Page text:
Although there are two categories of lawsuits often brought by some shareholders, media reports seem to discuss “derivative” cases most often. These are filed on behalf of the corporation, claiming it has failed to bring suit on its own behalf – thereby affecting all shareholders. In contrast, a “direct action” case involves a shareholder filing to redress alleged wrongs committed against his/her own interests.
Types of Wrongs Common to Derivative Suits
These are often related to a corporation's failure to sue after one or more of the following acts, omissions, or failures occur.
The corporation fails to aggressively seek payment for large amounts owed to it;
Corporate officers (or others) are not required to repay the company for any money or goods stolen -- or invested without the required approval;
No one has pursued legal actions against outside wrongdoers who have carried out widespread looting of corporate inventory or other property;
The corporation has failed to comply with court orders obtained by the government – thereby threatening the ongoing existence of the corporation.
On occasion, since derivative cases often involve “gray” legal areas tied to equity and basic fairness, courts will sometimes recognize a lawsuit as being both a “direct action” and a “derivative” suit if justice will be better served by so doing.
Basic Requirements for Filing a Shareholder Derivative Lawsuit
Plaintiffs must be prepared to prove that they have first exhausted all internal avenues available for forcing the corporation to act as required by external laws, its own articles of incorporation and bylaws – or generally understood fair dealings.
One of the chief requirements is that a potential plaintiff- shareholder must first advise the board of directors of his/her concerns and complaints. Of course, when a plaintiff can somehow document that such activity would almost certainly proved useless, a court may not require it. However, courts will normally require some effort to allow corporations to first respond internally to charges brought – otherwise, court dockets might be overwhelmed by spurious shareholder actions.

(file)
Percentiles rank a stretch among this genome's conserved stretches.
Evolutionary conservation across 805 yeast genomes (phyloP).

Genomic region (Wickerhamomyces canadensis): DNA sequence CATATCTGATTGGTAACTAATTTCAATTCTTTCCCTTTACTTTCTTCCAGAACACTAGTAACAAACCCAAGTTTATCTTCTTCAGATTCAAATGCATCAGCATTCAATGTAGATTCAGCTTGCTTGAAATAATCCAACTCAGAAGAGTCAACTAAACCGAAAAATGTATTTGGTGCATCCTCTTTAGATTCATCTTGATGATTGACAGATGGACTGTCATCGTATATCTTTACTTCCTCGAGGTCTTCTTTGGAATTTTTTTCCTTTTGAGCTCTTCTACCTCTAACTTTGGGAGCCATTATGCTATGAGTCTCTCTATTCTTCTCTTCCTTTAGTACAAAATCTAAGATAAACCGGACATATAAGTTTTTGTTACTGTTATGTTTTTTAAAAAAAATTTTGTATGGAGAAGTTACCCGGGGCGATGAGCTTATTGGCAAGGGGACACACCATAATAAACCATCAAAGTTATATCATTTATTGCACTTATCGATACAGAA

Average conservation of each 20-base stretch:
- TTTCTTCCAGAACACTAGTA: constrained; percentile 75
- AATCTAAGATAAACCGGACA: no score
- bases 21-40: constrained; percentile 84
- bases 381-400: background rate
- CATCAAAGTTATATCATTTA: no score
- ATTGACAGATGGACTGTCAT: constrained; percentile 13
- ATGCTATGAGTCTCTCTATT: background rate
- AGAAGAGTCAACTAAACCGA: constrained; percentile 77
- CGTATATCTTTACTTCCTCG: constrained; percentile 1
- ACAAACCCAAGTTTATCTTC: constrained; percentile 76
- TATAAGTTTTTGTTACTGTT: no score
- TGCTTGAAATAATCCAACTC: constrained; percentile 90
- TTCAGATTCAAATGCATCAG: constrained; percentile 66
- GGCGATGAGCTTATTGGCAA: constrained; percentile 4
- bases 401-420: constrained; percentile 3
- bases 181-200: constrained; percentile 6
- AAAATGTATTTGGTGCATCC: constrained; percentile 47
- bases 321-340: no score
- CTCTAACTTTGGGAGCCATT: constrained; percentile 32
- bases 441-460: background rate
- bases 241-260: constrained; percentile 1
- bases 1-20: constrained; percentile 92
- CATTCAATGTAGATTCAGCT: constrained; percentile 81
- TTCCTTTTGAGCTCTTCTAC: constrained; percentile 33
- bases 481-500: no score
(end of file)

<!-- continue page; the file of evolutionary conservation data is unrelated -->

A General Doctrine of Fairness Is Invoked by Courts
In some instances, when a corporation's board of directors or chief officers are able to fully document the “good faith” reasons why they acted (or failed to act) in a certain way -- a derivative lawsuit may not be allowed. Honestly exercised, sound business judgment can prevent overly aggressive shareholders from trying to force the corporation to act as the shareholders are trying to dictate.
To obtain help with handling all of your Georgia business planning needs, please contact Shane Smith Law today. You can schedule your free initial consultation with a knowledgeable Peachtree City estate planning attorney by calling: (980) 246-2656.